Walch on Cohn and Conrads, 'No Justice in Germany: The Breslau Diaries, 1933-1941'

Author: 
Willy Cohn, Norbert Conrads, ed.
Reviewer: 
Teresa Walch

Willy Cohn, Norbert Conrads, ed. No Justice in Germany: The Breslau Diaries, 1933-1941. Trans. Kenneth Kronenberg. Stanford: Stanford University Press, 2012. 440 pp. $60.00 (cloth), ISBN 978-0-8047-7324-9.

Reviewed by Teresa Walch (University of California San Diego) Published on H-German (October, 2014) Commissioned by Chad Ross

Willy Cohn’s Diaries: An Account of Jewish Life in Breslau, 1933-1941

Willy Cohn was a complex individual. He was born into a Jewish family in Breslau in 1888 and developed strong ties to his German homeland. Cohn fought in World War I, earned the Iron Cross, and saw nothing contradictory about his multiple identities as a devout Jew, a socialist, a German patriot, and a passionate Zionist. He was a doting father, a rigorous scholar, and a committed diarist. After the Nazis assumed power in 1933, Cohn increasingly wrote about the deteriorating situation for German Jews and determined to record his experiences for future generations. Readers of Cohn's diaries are continually struck by his astute observations and uncanny foresight. His story cautions against making generalizations about individuals in this time period and gives readers insight into the complex life of a Jewish man in Breslau from 1933 to 1941, as he came to terms with the fact that the country he knew and loved no longer tolerated his presence in it.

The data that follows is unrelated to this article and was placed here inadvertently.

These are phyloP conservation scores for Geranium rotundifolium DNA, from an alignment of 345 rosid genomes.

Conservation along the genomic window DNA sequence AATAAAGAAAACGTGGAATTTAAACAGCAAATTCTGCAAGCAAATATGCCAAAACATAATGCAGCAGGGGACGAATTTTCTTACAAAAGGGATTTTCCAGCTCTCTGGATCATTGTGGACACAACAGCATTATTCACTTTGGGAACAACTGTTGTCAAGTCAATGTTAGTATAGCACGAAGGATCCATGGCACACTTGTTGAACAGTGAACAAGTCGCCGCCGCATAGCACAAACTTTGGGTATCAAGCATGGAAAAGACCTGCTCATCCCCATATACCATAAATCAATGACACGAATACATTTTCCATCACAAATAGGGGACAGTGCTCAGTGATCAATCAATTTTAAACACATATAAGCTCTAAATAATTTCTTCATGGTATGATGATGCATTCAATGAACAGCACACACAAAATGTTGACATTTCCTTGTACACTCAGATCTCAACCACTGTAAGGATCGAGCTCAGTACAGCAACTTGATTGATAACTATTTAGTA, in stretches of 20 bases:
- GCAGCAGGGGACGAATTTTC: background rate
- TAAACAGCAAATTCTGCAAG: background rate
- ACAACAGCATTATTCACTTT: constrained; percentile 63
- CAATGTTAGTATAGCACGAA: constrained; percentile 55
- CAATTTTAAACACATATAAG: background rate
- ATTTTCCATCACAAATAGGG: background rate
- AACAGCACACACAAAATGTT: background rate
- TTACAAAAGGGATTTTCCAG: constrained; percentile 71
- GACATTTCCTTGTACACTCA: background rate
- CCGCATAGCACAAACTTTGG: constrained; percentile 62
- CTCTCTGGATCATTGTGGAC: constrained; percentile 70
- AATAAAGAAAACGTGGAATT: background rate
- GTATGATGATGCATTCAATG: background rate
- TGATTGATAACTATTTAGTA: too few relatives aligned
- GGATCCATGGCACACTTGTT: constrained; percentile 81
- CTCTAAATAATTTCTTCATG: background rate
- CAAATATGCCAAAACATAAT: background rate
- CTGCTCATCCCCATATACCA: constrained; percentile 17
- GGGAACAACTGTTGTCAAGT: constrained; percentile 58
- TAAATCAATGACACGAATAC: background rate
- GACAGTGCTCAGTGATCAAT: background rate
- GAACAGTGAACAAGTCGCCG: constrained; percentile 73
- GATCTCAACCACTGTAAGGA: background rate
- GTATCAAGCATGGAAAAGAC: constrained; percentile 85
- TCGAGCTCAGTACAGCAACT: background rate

Readers first encounter Cohn on January 30, 1933, the day Hitler came to power. He concluded this first entry by writing: "Troubled times in any case, especially for us Jews. We're sitting in a mouse trap" (p. 1). Like most on the left, however, Cohn had faith in a quick response and an ultimate Communist victory. He could not have predicted the violent takeover as Nazis arrested and tortured thousands of Communists and Social Democrats and locked them up in prisons, concentration camps, and makeshift cells across the country. They succeeded in quickly suppressing or coordinating virtually all opposition.

Cohn's diary documents the fate of Jews in Breslau throughout the next eight years. Recognizing mounting persecutions, Cohn wrote in August 1935, "From now on, I plan to record our Jewish fate more intently; perhaps it will be of interest to later generations" (p. 79). He noted when children were banned from attending public schools and commented on the Nuremberg Laws, the Aryanization of businesses, and on anti-Jewish rhetoric from Joseph Goebbels, Hermann Göring, and Hitler. He lamented the increasing restrictions placed on Jewish life in Breslau as Jews were released from their jobs, banned from restaurants and other public spaces, and were required to turn over their radios and all valuables. Reflecting on the changes, Cohn commented: "We Jews get a very strange feeling whenever we walk out in the open these days. On the one hand, this is the land in which we were born, whose development we have pursued over the decades; on the other, we have been excluded from it and been made alien. We are completely isolated" (p. 63). Cohn began to feel like a foreigner in his own homeland.